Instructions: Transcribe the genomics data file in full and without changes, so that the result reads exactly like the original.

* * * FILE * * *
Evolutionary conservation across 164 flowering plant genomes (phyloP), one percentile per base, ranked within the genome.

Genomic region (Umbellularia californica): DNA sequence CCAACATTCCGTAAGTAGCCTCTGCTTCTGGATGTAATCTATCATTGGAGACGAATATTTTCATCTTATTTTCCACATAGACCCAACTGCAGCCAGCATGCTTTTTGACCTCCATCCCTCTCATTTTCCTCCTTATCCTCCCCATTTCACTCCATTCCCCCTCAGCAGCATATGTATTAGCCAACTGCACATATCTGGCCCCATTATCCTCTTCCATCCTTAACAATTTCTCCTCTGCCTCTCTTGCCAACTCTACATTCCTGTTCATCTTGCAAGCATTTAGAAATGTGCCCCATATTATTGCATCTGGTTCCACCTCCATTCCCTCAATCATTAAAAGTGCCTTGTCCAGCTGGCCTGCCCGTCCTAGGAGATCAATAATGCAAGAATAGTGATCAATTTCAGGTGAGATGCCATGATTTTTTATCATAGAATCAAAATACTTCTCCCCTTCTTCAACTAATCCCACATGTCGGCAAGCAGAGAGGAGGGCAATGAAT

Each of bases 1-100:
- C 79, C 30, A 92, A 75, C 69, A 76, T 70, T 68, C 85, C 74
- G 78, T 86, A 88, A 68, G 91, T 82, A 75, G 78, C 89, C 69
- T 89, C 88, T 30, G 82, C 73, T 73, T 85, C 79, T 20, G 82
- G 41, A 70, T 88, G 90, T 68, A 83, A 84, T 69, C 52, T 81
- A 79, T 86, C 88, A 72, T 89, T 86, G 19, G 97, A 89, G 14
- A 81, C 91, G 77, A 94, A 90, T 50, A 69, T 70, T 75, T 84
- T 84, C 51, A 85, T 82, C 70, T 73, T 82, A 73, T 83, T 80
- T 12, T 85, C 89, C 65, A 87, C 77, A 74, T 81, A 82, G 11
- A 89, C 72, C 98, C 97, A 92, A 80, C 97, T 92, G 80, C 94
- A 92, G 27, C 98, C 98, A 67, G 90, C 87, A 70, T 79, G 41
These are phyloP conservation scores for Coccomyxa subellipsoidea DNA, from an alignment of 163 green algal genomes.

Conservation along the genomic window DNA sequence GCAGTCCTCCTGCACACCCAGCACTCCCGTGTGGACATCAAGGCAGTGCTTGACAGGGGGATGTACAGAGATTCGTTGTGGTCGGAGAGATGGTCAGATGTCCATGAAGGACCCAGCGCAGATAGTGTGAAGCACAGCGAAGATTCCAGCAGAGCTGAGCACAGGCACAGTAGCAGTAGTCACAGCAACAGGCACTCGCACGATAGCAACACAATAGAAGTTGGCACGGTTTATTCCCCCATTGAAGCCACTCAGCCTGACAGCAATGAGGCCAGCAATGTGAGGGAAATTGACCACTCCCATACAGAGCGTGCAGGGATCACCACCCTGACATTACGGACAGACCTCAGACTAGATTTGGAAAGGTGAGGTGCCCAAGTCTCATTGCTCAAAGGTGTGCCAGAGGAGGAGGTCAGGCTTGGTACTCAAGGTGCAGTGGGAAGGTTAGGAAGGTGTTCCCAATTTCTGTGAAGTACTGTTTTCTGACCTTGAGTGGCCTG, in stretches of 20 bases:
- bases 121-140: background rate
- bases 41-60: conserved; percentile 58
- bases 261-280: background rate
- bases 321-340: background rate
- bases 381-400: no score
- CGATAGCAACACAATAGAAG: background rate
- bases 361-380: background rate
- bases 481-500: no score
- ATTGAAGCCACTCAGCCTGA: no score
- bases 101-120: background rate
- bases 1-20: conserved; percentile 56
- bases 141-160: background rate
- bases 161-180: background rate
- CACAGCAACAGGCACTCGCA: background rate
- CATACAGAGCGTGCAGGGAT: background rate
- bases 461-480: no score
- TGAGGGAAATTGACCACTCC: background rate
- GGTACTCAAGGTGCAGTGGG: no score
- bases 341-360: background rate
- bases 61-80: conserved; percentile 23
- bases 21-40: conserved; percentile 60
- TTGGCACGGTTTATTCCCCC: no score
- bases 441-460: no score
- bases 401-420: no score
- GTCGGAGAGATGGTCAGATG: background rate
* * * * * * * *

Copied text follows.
Evolutionary conservation across 164 flowering plant genomes (phyloP), one percentile per base, ranked within the genome.

Genomic region (Umbellularia californica): DNA sequence CCAACATTCCGTAAGTAGCCTCTGCTTCTGGATGTAATCTATCATTGGAGACGAATATTTTCATCTTATTTTCCACATAGACCCAACTGCAGCCAGCATGCTTTTTGACCTCCATCCCTCTCATTTTCCTCCTTATCCTCCCCATTTCACTCCATTCCCCCTCAGCAGCATATGTATTAGCCAACTGCACATATCTGGCCCCATTATCCTCTTCCATCCTTAACAATTTCTCCTCTGCCTCTCTTGCCAACTCTACATTCCTGTTCATCTTGCAAGCATTTAGAAATGTGCCCCATATTATTGCATCTGGTTCCACCTCCATTCCCTCAATCATTAAAAGTGCCTTGTCCAGCTGGCCTGCCCGTCCTAGGAGATCAATAATGCAAGAATAGTGATCAATTTCAGGTGAGATGCCATGATTTTTTATCATAGAATCAAAATACTTCTCCCCTTCTTCAACTAATCCCACATGTCGGCAAGCAGAGAGGAGGGCAATGAAT

Each of bases 1-100:
- C 79, C 30, A 92, A 75, C 69, A 76, T 70, T 68, C 85, C 74
- G 78, T 86, A 88, A 68, G 91, T 82, A 75, G 78, C 89, C 69
- T 89, C 88, T 30, G 82, C 73, T 73, T 85, C 79, T 20, G 82
- G 41, A 70, T 88, G 90, T 68, A 83, A 84, T 69, C 52, T 81
- A 79, T 86, C 88, A 72, T 89, T 86, G 19, G 97, A 89, G 14
- A 81, C 91, G 77, A 94, A 90, T 50, A 69, T 70, T 75, T 84
- T 84, C 51, A 85, T 82, C 70, T 73, T 82, A 73, T 83, T 80
- T 12, T 85, C 89, C 65, A 87, C 77, A 74, T 81, A 82, G 11
- A 89, C 72, C 98, C 97, A 92, A 80, C 97, T 92, G 80, C 94
- A 92, G 27, C 98, C 98, A 67, G 90, C 87, A 70, T 79, G 41
These are phyloP conservation scores for Coccomyxa subellipsoidea DNA, from an alignment of 163 green algal genomes.

Conservation along the genomic window DNA sequence GCAGTCCTCCTGCACACCCAGCACTCCCGTGTGGACATCAAGGCAGTGCTTGACAGGGGGATGTACAGAGATTCGTTGTGGTCGGAGAGATGGTCAGATGTCCATGAAGGACCCAGCGCAGATAGTGTGAAGCACAGCGAAGATTCCAGCAGAGCTGAGCACAGGCACAGTAGCAGTAGTCACAGCAACAGGCACTCGCACGATAGCAACACAATAGAAGTTGGCACGGTTTATTCCCCCATTGAAGCCACTCAGCCTGACAGCAATGAGGCCAGCAATGTGAGGGAAATTGACCACTCCCATACAGAGCGTGCAGGGATCACCACCCTGACATTACGGACAGACCTCAGACTAGATTTGGAAAGGTGAGGTGCCCAAGTCTCATTGCTCAAAGGTGTGCCAGAGGAGGAGGTCAGGCTTGGTACTCAAGGTGCAGTGGGAAGGTTAGGAAGGTGTTCCCAATTTCTGTGAAGTACTGTTTTCTGACCTTGAGTGGCCTG, in stretches of 20 bases:
- bases 121-140: background rate
- bases 41-60: conserved; percentile 58
- bases 261-280: background rate
- bases 321-340: background rate
- bases 381-400: no score
- CGATAGCAACACAATAGAAG: background rate
- bases 361-380: background rate
- bases 481-500: no score
- ATTGAAGCCACTCAGCCTGA: no score
- bases 101-120: background rate
- bases 1-20: conserved; percentile 56
- bases 141-160: background rate
- bases 161-180: background rate
- CACAGCAACAGGCACTCGCA: background rate
- CATACAGAGCGTGCAGGGAT: background rate
- bases 461-480: no score
- TGAGGGAAATTGACCACTCC: background rate
- GGTACTCAAGGTGCAGTGGG: no score
- bases 341-360: background rate
- bases 61-80: conserved; percentile 23
- bases 21-40: conserved; percentile 60
- TTGGCACGGTTTATTCCCCC: no score
- bases 441-460: no score
- bases 401-420: no score
- GTCGGAGAGATGGTCAGATG: background rate